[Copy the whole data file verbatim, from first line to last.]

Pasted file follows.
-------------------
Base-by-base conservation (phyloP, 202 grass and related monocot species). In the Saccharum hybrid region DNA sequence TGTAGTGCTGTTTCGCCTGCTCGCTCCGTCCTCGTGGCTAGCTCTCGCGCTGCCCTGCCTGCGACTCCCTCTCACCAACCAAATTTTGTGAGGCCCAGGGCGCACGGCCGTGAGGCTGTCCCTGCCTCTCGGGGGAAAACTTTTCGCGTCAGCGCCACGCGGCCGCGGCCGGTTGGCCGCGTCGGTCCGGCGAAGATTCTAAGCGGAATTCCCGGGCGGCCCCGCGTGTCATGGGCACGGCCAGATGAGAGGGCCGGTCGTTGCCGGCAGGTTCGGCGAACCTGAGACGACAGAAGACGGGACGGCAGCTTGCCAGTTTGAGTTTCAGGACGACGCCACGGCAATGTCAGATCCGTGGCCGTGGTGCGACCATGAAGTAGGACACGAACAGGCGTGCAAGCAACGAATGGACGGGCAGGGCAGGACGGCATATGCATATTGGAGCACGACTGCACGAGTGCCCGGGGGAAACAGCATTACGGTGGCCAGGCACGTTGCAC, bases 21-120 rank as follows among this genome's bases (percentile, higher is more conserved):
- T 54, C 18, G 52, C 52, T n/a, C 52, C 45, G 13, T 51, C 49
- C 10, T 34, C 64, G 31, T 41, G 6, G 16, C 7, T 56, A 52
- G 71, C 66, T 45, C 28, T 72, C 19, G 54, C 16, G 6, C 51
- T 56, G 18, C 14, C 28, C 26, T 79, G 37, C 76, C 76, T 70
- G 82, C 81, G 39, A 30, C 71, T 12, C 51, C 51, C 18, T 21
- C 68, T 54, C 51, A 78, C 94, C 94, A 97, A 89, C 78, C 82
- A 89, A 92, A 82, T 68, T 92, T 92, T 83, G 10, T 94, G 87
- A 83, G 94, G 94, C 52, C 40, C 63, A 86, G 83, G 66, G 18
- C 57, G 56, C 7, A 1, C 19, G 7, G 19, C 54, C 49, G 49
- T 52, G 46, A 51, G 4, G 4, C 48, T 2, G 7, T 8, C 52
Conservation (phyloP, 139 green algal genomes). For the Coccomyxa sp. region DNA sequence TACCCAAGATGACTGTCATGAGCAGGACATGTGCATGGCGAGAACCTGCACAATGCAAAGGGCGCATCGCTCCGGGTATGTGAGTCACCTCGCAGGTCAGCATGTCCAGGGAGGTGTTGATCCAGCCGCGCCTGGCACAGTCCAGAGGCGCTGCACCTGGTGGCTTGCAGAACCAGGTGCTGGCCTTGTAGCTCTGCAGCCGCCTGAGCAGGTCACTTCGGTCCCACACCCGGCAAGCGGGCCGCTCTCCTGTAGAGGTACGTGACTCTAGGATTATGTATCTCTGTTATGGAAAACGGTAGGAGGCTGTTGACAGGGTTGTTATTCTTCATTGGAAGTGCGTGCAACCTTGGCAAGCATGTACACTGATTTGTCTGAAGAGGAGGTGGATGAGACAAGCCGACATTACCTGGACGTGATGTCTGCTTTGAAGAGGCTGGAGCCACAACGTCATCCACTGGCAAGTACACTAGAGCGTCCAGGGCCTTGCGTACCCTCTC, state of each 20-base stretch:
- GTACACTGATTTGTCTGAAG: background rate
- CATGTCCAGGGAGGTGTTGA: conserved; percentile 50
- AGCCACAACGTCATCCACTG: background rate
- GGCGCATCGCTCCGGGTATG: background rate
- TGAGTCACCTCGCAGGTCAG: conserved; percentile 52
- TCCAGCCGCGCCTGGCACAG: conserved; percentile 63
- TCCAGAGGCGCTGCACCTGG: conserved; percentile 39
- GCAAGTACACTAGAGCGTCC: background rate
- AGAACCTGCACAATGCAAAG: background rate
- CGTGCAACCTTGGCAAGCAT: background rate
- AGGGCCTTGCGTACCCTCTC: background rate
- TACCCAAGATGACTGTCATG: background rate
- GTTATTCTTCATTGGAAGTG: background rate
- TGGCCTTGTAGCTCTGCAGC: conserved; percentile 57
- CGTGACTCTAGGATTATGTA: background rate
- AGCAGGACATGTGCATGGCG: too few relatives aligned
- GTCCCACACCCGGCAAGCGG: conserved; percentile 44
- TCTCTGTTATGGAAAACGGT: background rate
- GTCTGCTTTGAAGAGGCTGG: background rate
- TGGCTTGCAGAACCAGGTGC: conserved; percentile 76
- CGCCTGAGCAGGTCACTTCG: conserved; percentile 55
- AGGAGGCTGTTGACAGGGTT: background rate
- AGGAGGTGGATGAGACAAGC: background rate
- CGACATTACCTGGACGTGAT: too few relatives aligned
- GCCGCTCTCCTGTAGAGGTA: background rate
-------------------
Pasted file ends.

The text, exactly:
Base-by-base conservation (phyloP, 202 grass and related monocot species). In the Saccharum hybrid region DNA sequence TGTAGTGCTGTTTCGCCTGCTCGCTCCGTCCTCGTGGCTAGCTCTCGCGCTGCCCTGCCTGCGACTCCCTCTCACCAACCAAATTTTGTGAGGCCCAGGGCGCACGGCCGTGAGGCTGTCCCTGCCTCTCGGGGGAAAACTTTTCGCGTCAGCGCCACGCGGCCGCGGCCGGTTGGCCGCGTCGGTCCGGCGAAGATTCTAAGCGGAATTCCCGGGCGGCCCCGCGTGTCATGGGCACGGCCAGATGAGAGGGCCGGTCGTTGCCGGCAGGTTCGGCGAACCTGAGACGACAGAAGACGGGACGGCAGCTTGCCAGTTTGAGTTTCAGGACGACGCCACGGCAATGTCAGATCCGTGGCCGTGGTGCGACCATGAAGTAGGACACGAACAGGCGTGCAAGCAACGAATGGACGGGCAGGGCAGGACGGCATATGCATATTGGAGCACGACTGCACGAGTGCCCGGGGGAAACAGCATTACGGTGGCCAGGCACGTTGCAC, bases 21-120 rank as follows among this genome's bases (percentile, higher is more conserved):
- T 54, C 18, G 52, C 52, T n/a, C 52, C 45, G 13, T 51, C 49
- C 10, T 34, C 64, G 31, T 41, G 6, G 16, C 7, T 56, A 52
- G 71, C 66, T 45, C 28, T 72, C 19, G 54, C 16, G 6, C 51
- T 56, G 18, C 14, C 28, C 26, T 79, G 37, C 76, C 76, T 70
- G 82, C 81, G 39, A 30, C 71, T 12, C 51, C 51, C 18, T 21
- C 68, T 54, C 51, A 78, C 94, C 94, A 97, A 89, C 78, C 82
- A 89, A 92, A 82, T 68, T 92, T 92, T 83, G 10, T 94, G 87
- A 83, G 94, G 94, C 52, C 40, C 63, A 86, G 83, G 66, G 18
- C 57, G 56, C 7, A 1, C 19, G 7, G 19, C 54, C 49, G 49
- T 52, G 46, A 51, G 4, G 4, C 48, T 2, G 7, T 8, C 52
Conservation (phyloP, 139 green algal genomes). For the Coccomyxa sp. region DNA sequence TACCCAAGATGACTGTCATGAGCAGGACATGTGCATGGCGAGAACCTGCACAATGCAAAGGGCGCATCGCTCCGGGTATGTGAGTCACCTCGCAGGTCAGCATGTCCAGGGAGGTGTTGATCCAGCCGCGCCTGGCACAGTCCAGAGGCGCTGCACCTGGTGGCTTGCAGAACCAGGTGCTGGCCTTGTAGCTCTGCAGCCGCCTGAGCAGGTCACTTCGGTCCCACACCCGGCAAGCGGGCCGCTCTCCTGTAGAGGTACGTGACTCTAGGATTATGTATCTCTGTTATGGAAAACGGTAGGAGGCTGTTGACAGGGTTGTTATTCTTCATTGGAAGTGCGTGCAACCTTGGCAAGCATGTACACTGATTTGTCTGAAGAGGAGGTGGATGAGACAAGCCGACATTACCTGGACGTGATGTCTGCTTTGAAGAGGCTGGAGCCACAACGTCATCCACTGGCAAGTACACTAGAGCGTCCAGGGCCTTGCGTACCCTCTC, state of each 20-base stretch:
- GTACACTGATTTGTCTGAAG: background rate
- CATGTCCAGGGAGGTGTTGA: conserved; percentile 50
- AGCCACAACGTCATCCACTG: background rate
- GGCGCATCGCTCCGGGTATG: background rate
- TGAGTCACCTCGCAGGTCAG: conserved; percentile 52
- TCCAGCCGCGCCTGGCACAG: conserved; percentile 63
- TCCAGAGGCGCTGCACCTGG: conserved; percentile 39
- GCAAGTACACTAGAGCGTCC: background rate
- AGAACCTGCACAATGCAAAG: background rate
- CGTGCAACCTTGGCAAGCAT: background rate
- AGGGCCTTGCGTACCCTCTC: background rate
- TACCCAAGATGACTGTCATG: background rate
- GTTATTCTTCATTGGAAGTG: background rate
- TGGCCTTGTAGCTCTGCAGC: conserved; percentile 57
- CGTGACTCTAGGATTATGTA: background rate
- AGCAGGACATGTGCATGGCG: too few relatives aligned
- GTCCCACACCCGGCAAGCGG: conserved; percentile 44
- TCTCTGTTATGGAAAACGGT: background rate
- GTCTGCTTTGAAGAGGCTGG: background rate
- TGGCTTGCAGAACCAGGTGC: conserved; percentile 76
- CGCCTGAGCAGGTCACTTCG: conserved; percentile 55
- AGGAGGCTGTTGACAGGGTT: background rate
- AGGAGGTGGATGAGACAAGC: background rate
- CGACATTACCTGGACGTGAT: too few relatives aligned
- GCCGCTCTCCTGTAGAGGTA: background rate